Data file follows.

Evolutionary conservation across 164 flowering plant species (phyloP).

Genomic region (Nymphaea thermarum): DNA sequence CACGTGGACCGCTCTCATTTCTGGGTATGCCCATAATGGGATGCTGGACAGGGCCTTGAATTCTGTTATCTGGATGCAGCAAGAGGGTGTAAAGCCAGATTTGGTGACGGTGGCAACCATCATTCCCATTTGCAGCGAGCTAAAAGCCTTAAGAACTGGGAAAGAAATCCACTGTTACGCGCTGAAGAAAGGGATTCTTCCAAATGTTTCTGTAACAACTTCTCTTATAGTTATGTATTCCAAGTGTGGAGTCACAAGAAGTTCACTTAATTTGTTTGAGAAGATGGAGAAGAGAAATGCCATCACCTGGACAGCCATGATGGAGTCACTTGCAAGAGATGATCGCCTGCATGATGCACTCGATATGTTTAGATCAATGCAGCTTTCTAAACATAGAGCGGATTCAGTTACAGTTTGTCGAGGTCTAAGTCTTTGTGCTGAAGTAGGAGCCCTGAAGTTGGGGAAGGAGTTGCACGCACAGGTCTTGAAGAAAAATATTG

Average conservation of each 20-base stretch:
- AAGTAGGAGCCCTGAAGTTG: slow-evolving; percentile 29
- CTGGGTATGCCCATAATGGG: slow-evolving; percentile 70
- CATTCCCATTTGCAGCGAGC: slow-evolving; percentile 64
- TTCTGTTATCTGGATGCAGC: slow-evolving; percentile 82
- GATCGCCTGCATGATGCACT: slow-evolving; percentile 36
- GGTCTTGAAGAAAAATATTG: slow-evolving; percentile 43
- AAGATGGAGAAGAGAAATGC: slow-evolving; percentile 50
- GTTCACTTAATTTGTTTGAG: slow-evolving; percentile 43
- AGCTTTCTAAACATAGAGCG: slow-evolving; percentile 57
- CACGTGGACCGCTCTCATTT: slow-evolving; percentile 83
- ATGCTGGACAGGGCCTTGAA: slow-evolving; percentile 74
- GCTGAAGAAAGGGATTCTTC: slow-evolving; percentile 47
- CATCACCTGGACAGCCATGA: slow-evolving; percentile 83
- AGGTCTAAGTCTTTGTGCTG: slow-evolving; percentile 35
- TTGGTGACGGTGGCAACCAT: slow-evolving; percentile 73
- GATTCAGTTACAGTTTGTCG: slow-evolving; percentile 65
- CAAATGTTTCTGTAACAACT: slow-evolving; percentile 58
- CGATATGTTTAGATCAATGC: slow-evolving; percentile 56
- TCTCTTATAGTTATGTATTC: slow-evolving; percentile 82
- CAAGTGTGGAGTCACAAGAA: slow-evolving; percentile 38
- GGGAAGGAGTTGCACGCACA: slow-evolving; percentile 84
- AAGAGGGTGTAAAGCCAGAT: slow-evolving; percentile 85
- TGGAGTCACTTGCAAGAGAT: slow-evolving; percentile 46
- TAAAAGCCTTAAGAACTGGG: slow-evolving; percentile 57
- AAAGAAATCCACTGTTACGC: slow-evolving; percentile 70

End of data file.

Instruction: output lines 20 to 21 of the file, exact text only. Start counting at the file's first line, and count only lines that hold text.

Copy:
- CAAATGTTTCTGTAACAACT: slow-evolving; percentile 58
- CGATATGTTTAGATCAATGC: slow-evolving; percentile 56